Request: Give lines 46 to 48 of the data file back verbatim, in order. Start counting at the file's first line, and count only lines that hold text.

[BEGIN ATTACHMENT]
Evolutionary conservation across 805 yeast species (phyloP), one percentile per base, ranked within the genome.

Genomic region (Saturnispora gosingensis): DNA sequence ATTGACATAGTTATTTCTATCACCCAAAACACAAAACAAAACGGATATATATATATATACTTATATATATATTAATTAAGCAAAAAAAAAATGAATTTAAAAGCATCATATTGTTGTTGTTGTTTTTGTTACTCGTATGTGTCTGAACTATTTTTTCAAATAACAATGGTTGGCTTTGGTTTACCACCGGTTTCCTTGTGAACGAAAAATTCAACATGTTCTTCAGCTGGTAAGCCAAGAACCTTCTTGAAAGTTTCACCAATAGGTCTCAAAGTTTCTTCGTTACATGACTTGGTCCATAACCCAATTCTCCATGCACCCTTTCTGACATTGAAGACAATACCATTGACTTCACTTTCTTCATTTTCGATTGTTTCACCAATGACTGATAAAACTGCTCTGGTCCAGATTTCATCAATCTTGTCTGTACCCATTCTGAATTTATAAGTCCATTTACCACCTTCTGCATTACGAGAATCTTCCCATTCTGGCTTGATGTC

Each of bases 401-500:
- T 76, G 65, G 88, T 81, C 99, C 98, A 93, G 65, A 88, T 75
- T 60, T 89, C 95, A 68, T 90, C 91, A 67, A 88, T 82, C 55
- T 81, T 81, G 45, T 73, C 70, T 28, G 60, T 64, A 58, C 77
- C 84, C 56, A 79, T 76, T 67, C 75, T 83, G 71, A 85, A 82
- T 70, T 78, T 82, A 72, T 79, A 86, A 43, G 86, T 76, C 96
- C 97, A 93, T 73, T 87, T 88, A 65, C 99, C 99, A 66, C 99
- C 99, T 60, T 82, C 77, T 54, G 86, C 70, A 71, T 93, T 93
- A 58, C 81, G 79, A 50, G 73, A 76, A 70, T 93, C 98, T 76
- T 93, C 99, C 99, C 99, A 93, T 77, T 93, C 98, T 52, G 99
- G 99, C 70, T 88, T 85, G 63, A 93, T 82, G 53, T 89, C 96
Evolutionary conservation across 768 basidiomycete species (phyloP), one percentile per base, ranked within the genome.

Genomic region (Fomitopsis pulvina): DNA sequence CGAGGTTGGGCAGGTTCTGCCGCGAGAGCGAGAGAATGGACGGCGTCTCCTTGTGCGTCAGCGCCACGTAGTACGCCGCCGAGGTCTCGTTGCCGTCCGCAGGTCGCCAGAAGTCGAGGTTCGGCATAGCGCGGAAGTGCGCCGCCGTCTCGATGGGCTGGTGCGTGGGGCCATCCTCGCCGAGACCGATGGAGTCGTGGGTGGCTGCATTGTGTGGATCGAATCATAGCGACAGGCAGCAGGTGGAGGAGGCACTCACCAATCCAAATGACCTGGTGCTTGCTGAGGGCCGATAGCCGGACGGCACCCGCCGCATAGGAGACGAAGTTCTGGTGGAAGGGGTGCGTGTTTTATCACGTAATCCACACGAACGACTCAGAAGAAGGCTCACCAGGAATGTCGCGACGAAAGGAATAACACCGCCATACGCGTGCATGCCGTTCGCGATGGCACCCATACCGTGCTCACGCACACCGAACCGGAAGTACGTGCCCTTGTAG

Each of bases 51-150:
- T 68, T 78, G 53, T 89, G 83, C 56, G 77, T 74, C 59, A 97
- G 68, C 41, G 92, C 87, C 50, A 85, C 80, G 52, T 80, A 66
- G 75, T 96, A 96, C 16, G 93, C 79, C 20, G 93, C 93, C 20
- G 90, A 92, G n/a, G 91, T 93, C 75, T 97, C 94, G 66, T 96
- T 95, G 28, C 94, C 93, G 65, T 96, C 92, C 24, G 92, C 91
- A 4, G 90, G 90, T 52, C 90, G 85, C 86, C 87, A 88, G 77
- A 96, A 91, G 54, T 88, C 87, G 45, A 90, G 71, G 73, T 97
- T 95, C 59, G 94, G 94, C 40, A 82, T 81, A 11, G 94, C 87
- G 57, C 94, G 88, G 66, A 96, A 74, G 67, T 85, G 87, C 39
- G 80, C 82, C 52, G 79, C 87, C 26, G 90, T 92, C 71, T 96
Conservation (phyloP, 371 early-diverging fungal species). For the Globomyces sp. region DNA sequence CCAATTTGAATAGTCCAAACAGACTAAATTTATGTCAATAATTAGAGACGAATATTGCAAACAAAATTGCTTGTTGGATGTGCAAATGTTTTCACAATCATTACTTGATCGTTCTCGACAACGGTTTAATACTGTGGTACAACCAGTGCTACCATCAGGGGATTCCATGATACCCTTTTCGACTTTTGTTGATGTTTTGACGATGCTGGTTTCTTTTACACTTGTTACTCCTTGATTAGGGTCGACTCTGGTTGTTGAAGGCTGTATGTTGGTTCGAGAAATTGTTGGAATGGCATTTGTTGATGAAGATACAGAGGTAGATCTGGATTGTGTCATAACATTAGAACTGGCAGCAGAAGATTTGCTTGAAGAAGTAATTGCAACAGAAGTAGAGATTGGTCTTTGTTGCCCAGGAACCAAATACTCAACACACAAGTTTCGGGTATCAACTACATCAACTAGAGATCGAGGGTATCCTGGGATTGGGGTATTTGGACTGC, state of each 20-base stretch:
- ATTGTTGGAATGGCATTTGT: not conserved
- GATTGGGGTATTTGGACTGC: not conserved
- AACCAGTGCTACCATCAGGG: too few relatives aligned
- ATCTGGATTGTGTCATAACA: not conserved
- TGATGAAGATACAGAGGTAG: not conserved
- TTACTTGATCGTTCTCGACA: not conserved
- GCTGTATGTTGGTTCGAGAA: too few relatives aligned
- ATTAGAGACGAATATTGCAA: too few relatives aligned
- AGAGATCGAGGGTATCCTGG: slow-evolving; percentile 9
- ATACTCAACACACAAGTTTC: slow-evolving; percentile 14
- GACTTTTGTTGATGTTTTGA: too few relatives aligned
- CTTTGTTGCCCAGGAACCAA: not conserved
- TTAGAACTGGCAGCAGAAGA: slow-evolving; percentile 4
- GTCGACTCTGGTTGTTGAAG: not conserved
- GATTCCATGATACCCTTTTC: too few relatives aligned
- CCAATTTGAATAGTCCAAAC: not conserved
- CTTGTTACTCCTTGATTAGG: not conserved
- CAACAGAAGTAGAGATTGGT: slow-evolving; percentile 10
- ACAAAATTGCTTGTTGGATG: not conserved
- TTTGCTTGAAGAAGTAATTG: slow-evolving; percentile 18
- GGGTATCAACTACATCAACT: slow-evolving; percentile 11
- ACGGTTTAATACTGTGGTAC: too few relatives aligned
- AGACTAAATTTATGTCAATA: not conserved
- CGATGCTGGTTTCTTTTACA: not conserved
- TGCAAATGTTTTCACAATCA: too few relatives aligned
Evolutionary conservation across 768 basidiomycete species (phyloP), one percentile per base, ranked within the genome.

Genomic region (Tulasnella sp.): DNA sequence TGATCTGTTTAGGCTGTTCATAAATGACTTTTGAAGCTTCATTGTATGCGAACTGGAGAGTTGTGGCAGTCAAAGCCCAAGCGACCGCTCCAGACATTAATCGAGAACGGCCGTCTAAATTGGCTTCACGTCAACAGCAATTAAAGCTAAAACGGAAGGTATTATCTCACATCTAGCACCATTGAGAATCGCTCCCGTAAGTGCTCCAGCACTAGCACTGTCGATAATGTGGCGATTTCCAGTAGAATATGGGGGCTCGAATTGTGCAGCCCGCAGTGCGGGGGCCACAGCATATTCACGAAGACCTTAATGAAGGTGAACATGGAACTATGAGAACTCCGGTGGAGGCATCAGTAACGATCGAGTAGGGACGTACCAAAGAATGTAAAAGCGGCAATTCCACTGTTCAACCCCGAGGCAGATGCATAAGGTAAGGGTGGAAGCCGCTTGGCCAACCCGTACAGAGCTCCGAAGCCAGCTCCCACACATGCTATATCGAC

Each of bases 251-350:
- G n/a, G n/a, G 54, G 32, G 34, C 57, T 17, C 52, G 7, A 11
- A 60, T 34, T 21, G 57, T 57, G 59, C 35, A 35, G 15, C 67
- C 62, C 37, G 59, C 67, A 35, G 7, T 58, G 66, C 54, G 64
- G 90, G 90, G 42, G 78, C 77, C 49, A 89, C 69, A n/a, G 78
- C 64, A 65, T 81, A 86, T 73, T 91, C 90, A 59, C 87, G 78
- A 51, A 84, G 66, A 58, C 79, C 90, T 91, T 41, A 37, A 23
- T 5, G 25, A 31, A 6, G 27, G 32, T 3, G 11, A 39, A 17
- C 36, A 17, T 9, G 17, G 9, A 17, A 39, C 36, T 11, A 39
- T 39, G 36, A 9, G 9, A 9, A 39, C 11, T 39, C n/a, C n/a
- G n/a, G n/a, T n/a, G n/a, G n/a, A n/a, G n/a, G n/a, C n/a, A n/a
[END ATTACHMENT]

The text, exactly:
- ACAAAATTGCTTGTTGGATG: not conserved
- TTTGCTTGAAGAAGTAATTG: slow-evolving; percentile 18
- GGGTATCAACTACATCAACT: slow-evolving; percentile 11